The design of electricity taxation also raises equity concerns. Currently, key industrial users of electricity do not pay the full Dutch energy tax and surcharge on electricity consumption, either because users are exempt from the tax (for example, electricity generation for own use is exempt) or, for the large electricity users, because they are subject to the lowest possible rate (Table 5.3 and Table 5.9). This treatment favours concentrated, large consumers at the expense of small industrial users and the residential and commercial sector that face the high rate of the lowest band for all consumption (Table 10.6).

The new carbon price for Dutch power generation puts a floor price on emissions from electricity generation in the EU ETS and is a welcome development as it raises the carbon price on input fuels equally across electricity users and fuels. Rather than increasing the price of electricity for all types of generation, including zero-carbon energy, it provides incentives to shift towards decarbonised electricity. With a strong carbon floor price in place, the elimination of the energy tax and the ODE on electricity users – or a strong reduction towards a low and uniform price per GJ across consumption bins – may be envisaged. It should be noted though that the current rate of the carbon floor price falls well below the EU ETS permit price and therefore currently does not affect the price signal.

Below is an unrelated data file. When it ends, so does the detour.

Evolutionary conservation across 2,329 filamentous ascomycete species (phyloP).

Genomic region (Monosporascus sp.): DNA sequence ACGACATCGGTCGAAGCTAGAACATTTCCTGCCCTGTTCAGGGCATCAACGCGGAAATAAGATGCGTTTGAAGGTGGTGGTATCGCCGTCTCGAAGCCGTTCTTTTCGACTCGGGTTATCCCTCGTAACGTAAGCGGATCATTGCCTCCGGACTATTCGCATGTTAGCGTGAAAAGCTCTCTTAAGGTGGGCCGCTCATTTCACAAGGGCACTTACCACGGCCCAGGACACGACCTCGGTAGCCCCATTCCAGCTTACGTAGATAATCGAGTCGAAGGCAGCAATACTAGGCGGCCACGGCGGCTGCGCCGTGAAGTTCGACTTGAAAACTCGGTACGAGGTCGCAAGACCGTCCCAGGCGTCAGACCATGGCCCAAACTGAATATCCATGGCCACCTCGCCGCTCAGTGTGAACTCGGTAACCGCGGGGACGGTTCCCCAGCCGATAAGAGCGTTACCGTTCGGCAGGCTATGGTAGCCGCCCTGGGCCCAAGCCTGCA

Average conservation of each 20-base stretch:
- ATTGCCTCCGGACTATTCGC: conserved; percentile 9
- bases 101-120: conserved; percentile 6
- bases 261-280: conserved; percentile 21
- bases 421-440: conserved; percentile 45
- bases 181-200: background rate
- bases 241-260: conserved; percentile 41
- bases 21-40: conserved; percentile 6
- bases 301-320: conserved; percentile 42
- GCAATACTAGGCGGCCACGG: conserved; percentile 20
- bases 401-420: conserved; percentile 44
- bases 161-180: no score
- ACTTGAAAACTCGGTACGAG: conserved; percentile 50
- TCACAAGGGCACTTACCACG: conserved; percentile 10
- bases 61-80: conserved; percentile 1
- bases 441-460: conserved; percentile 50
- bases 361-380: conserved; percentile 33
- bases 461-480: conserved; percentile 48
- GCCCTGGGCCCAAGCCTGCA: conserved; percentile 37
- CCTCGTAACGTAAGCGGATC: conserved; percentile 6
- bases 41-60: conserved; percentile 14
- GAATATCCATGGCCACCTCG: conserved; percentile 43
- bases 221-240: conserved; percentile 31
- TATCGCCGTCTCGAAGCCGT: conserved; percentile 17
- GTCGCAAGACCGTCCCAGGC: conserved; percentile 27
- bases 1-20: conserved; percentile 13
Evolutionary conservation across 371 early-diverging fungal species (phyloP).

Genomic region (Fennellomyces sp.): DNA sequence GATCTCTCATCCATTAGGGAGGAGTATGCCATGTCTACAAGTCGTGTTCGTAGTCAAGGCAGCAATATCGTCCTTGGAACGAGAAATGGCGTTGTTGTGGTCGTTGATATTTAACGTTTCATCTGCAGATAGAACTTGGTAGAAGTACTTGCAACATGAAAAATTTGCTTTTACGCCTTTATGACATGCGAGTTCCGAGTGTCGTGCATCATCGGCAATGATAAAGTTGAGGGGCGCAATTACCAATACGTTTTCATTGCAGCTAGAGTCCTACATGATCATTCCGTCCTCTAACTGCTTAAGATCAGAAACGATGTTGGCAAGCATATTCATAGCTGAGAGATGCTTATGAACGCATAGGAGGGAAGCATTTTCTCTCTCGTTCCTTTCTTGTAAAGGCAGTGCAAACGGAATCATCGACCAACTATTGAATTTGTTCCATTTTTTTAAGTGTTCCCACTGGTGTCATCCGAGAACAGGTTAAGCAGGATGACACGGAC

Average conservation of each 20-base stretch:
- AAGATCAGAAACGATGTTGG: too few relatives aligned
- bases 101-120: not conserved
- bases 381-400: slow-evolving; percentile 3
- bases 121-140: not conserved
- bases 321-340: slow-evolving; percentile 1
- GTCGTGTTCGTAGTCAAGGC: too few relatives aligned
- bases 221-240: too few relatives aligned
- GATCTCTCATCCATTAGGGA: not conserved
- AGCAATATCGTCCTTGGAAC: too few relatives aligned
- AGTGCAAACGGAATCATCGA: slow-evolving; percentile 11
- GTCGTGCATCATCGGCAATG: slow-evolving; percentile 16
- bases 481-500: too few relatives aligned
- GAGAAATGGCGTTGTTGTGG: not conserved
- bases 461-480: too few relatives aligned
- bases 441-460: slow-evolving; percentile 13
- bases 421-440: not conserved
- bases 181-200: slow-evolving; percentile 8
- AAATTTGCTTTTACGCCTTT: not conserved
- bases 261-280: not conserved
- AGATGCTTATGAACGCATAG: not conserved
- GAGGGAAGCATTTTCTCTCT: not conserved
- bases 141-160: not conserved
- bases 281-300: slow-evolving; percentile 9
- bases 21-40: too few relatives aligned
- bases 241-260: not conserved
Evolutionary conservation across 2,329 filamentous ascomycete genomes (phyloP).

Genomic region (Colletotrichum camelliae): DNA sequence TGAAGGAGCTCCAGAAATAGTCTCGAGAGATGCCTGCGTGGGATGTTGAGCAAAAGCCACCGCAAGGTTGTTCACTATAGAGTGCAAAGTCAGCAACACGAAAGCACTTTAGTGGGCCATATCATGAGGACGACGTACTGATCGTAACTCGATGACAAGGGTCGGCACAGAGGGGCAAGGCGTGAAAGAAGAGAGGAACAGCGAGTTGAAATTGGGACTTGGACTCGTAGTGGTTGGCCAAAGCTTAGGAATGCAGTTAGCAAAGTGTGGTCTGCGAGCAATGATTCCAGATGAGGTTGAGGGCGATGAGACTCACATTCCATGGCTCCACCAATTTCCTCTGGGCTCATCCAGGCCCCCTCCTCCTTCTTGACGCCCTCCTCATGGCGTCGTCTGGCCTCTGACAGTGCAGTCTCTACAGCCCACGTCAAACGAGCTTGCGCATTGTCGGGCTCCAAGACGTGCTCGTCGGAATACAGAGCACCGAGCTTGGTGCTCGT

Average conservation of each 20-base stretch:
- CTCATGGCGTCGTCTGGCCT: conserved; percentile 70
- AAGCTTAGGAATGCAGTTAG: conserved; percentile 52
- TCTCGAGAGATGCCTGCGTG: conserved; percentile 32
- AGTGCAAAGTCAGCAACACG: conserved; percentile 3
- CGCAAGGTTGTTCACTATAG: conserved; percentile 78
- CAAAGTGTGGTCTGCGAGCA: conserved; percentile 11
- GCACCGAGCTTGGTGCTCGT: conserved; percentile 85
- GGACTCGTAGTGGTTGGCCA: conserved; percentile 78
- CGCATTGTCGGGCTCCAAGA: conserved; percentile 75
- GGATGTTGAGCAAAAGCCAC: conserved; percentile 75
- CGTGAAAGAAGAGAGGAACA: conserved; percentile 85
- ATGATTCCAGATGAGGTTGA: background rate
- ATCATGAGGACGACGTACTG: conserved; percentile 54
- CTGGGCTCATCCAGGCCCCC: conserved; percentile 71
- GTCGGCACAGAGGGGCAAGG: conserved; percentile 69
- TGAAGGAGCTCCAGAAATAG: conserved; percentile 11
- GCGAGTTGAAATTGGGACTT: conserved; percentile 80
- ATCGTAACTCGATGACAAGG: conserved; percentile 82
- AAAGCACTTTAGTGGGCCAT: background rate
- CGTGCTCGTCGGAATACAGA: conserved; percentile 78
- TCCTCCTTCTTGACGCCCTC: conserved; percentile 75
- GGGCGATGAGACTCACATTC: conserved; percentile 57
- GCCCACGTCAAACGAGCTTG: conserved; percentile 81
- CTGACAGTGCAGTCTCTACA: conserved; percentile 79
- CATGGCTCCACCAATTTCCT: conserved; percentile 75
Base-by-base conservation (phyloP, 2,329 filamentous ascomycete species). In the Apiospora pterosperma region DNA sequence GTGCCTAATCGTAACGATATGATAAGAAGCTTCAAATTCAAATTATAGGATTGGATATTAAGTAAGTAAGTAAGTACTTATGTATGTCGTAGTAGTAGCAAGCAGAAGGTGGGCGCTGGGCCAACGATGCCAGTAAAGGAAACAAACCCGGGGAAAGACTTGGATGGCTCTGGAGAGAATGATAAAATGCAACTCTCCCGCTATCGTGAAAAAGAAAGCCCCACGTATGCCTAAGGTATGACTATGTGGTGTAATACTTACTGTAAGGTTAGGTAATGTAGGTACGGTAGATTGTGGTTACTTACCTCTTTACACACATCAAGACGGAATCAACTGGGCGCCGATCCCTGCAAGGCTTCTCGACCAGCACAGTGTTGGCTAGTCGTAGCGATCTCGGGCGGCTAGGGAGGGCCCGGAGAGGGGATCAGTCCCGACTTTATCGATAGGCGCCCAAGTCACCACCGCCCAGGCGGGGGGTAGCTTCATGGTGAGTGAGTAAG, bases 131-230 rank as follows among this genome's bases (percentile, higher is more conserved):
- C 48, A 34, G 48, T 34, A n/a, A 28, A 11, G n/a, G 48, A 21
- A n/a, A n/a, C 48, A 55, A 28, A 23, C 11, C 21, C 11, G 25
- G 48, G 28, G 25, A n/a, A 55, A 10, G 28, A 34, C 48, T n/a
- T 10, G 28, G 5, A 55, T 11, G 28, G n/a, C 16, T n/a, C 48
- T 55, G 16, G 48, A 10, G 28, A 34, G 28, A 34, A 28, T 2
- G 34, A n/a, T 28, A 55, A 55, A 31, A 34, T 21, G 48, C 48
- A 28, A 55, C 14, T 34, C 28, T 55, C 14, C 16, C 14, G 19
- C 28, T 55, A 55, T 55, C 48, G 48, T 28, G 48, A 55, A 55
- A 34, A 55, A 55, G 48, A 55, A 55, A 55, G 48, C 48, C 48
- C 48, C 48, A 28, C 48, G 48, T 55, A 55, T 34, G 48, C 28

The United Kingdom has introduced a Carbon Price Support (CPS) in 2013 at GBP 9 per tonne of CO2 for emissions in the electricity sector that increased over time reaching GBP 18 in April 2015. Different to the Dutch floor price, the UK CPS was charged on top of the EU ETS permit prices and increased over time. Emissions from the electricity sector decreased by 58% from 2012, before the CPS was introduced, to 2016. The decrease in emissions was explained by a sharp drop in the use of coal for the generation of electricity. Coal use fell by 78% in the same period. It was partly replaced by natural gas, which is about half as emission intensive as coal per unit of energy, and partly by zero-carbon renewables. The British experience shows how fast emissions can decline if carbon prices are at levels high enough to encourage a switch to cleaner fuels (OECD, 2018[1]).